3 Facts about famines – and how to prevent them

A staggering 34 million people in 20 countries are on the brink of famine. For us to prevent the great loss of life, action must be taken immediately. In Yemen and South Sudan, 155 people are already living with famine.000 people in famine or conditions resembling it, as they are at imminent risk of starvation due to conflict, insecurity, and resulting displacement.

Tragically, the lack of resources means that the UN World Food Programme (WFP) must redistribute food according to need, as was the case in South Sudan last week. "It’s a very painful decision to take from the hungry to give to the starving, but that’s the reality," says WFP country director in South Sudan Matthew Hollingworth.

In 2021, WFP alone will need $5.5 billion just to avert famine and meet the urgent nutritional needs of at least 30 million most vulnerable people. That’s about one-third of our total funding needs.

Rising food prices and inflation in many currencies are also contributing to the hunger crisis, and so we must continue to focus our efforts in the 21st century. We need to address the issue of famine in the twenty-first century – and in a world of abundance. When it comes to famines, there are still fundamental misconceptions. Clearing up these misconceptions is an important step toward better understanding the current plight of millions of people.

3 Myths about famine


1. Famines are caused primarily by climate disasters

Although famines were once caused primarily by climate shocks such as droughts, conflicts are now the biggest cause of hunger. The last officially declared famine was in South Sudan in 2017 and was clearly triggered by conflict. To avert famines, we need an end to conflict. In addition, WFP sees peace as fundamental to ending hunger. WFP was awarded the Nobel Peace Prize in 2020 for our work in this area.

Kaya, Burkina Faso, in March last year

About two-thirds of WFP’s life-saving food assistance goes to people facing severe food crises, mostly caused by conflict. Where climate change, which remains a major driver of hunger, meets conflict and now the COVID-19 crisis, chaos ensues.

With sufficient funding and access, WFP has the expertise, on-the-ground presence, and operational reach to stop famines and prevent people from dying of hunger. We provide emergency nutrition assistance, but also promote longer-term self-reliance for those in need by strengthening education, nutrition, livelihoods and social safety nets. We also help governments anticipate and prevent the threat of extreme hunger that can lead to famine.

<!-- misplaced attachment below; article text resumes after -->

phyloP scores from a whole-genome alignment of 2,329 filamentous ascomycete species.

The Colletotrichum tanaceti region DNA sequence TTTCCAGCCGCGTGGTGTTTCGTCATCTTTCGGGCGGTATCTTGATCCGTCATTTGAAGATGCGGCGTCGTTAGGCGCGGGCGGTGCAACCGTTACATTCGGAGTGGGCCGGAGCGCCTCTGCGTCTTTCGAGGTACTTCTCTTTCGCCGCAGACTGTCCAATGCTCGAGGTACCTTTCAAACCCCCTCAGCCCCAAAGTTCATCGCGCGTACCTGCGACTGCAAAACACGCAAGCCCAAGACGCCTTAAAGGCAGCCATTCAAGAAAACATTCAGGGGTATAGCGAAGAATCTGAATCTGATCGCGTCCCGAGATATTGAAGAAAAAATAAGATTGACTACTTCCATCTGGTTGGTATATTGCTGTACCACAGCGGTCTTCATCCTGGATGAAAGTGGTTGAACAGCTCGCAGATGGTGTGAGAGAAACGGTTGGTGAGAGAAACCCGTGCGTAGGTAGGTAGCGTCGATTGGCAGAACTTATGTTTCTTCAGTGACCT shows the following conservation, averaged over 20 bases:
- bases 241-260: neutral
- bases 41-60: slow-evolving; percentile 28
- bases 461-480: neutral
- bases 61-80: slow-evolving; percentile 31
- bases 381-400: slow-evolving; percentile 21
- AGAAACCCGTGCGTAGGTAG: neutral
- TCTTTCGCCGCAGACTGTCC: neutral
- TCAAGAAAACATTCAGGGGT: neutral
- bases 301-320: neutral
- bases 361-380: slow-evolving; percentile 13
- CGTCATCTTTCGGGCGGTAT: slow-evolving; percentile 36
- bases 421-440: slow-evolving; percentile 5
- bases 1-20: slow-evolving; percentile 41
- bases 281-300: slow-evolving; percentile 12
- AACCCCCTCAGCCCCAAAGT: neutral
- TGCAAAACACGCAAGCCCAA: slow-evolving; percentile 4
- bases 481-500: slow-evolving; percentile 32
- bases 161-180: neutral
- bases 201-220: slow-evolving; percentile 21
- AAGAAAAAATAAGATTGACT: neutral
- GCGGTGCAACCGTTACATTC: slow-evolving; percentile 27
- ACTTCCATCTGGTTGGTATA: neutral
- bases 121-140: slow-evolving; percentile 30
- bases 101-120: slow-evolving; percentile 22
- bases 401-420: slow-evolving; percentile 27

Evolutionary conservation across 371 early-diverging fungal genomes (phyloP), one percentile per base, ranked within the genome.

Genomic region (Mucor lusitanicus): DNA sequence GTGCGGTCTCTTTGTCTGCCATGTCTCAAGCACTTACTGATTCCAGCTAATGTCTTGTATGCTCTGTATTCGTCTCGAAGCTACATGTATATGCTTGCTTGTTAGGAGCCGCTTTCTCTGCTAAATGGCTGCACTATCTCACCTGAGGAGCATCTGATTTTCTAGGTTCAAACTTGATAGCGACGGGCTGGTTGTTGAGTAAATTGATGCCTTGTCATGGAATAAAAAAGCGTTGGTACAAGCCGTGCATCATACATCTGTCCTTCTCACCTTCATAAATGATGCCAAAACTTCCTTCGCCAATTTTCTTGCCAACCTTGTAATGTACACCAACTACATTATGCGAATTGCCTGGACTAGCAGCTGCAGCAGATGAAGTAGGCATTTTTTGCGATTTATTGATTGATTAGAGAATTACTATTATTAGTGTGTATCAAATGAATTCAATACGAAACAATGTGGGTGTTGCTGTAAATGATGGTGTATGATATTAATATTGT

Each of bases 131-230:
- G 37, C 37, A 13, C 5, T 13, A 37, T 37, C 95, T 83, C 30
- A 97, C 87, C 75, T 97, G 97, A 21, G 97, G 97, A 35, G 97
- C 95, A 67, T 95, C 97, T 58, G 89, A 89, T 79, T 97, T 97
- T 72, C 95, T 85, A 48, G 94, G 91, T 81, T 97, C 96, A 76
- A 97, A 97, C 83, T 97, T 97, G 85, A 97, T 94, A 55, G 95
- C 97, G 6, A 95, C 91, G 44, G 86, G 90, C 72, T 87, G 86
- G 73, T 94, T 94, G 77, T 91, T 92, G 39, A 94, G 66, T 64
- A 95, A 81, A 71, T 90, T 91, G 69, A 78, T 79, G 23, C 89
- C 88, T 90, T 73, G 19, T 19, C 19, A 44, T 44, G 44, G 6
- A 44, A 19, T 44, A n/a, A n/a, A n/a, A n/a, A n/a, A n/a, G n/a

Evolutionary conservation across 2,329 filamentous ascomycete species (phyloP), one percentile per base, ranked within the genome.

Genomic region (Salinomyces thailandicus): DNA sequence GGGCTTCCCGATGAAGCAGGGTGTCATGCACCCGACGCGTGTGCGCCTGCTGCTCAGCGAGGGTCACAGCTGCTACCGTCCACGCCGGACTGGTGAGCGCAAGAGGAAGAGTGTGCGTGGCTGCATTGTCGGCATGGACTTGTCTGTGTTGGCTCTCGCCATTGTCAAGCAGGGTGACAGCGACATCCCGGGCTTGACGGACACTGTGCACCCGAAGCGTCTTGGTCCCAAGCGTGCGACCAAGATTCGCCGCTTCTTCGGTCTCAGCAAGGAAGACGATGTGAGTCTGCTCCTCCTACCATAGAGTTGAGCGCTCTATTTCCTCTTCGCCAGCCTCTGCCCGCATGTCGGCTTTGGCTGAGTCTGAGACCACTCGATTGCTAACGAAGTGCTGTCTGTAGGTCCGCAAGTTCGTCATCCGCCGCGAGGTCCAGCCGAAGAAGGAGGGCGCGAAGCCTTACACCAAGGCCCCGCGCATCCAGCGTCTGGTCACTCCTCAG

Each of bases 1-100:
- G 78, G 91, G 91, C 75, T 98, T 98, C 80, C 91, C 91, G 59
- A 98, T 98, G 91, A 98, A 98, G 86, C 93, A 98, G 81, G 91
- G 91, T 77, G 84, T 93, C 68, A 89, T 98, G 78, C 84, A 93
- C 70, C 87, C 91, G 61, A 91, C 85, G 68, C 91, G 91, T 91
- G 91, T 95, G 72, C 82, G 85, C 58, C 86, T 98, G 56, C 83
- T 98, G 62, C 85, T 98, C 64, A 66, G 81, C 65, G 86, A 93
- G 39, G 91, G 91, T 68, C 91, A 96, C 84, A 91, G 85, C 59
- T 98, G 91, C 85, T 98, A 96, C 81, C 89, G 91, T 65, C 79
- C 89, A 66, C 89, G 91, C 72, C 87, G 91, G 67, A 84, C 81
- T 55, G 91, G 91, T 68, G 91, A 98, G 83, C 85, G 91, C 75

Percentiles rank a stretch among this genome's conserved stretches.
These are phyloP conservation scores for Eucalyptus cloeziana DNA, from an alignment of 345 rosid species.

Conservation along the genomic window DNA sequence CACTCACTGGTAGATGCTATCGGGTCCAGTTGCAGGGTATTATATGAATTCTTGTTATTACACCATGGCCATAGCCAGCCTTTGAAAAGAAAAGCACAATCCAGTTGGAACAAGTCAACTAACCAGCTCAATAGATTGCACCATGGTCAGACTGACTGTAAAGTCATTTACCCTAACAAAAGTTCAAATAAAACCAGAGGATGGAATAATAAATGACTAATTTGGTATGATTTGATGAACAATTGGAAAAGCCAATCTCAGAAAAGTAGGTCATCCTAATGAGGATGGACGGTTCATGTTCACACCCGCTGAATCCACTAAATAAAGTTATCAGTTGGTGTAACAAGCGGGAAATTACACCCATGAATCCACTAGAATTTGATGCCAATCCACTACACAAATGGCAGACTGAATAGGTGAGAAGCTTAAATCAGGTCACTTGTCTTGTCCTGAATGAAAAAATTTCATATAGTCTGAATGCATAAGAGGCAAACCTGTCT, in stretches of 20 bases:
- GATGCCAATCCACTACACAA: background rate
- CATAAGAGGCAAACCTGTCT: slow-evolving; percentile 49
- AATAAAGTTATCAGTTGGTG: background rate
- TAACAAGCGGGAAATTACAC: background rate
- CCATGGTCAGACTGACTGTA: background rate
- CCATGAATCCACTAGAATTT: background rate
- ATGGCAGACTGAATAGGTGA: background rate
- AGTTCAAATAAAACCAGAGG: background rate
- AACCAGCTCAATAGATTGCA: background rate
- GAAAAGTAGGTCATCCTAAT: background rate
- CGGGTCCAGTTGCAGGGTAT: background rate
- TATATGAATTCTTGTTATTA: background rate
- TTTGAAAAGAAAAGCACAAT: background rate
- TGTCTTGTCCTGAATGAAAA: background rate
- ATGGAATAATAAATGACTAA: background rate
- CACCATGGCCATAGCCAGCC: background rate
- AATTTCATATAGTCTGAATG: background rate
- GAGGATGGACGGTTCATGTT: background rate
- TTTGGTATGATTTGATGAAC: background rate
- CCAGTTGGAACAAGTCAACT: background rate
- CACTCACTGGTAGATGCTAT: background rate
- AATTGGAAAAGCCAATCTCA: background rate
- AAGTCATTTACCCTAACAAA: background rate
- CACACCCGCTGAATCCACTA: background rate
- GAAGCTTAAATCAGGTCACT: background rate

2. People die only after famine is declared

By the time a famine is declared, it is already too late – people are already dying of hunger. However, with secured funding and access to relief supplies, WFP has the expertise to stop and prevent famines. WFP provides aid on a large scale to keep people from the brink of hunger and strengthens their resilience to shocks caused by conflict, climate change or disease. Our most powerful tool? Access to and knowledge about the most vulnerable people. Two years ago, we scaled up our nutrition assistance from one million people in 2015 to nearly 13 million in 2019. In doing so, we could avert famine in Yemen while providing a platform for the entire humanitarian community to strengthen their aid programs.


If we fail to act in the face of current hunger needs, the price of inaction will inevitably be measured in the number of people who die. Then there are the long-term economic consequences, such as lost productivity and rising health care costs. The cost of losing the human potential of an entire generation is incalculable for the already poorest countries in the world.

With six decades of experience, WFP is at the forefront of famine relief and uniquely positioned to intervene in today’s most pressing emergencies. WFP’s logistics and supply chain capabilities are able to deliver massive amounts of food to where it’s needed most – in extreme cases, using airdrops and airlifts. Our knowledge of a population’s needs enables a coordinated approach for all partners that can prevent relapse into famine.

3. During a famine, hunger is the biggest cause of death

In the words of the World Health Organization (WHO), "There is almost always a disease between hunger and death.". Starvation is an extreme, potentially fatal form of acute malnutrition that weakens the immune system and leaves the body vulnerable to infectious diseases such as cholera, malaria, pneumonia and measles. Malnutrition, even in its less extreme form, has long-term effects, manifesting in such ways as physical and cognitive developmental impairments, lower educational attainment and labor productivity, and increased risk of illness and death.

Ensuring people can feed themselves adequately not only reduces suffering and saves lives – it also prevents long-term health problems. This is especially important in conflict situations where access to needy families is difficult. Here’s why WFP works to prevent and mitigate famine through targeted nutrition and cash assistance. This helps people meet their immediate needs while building their longer-term resilience to future hunger crises.

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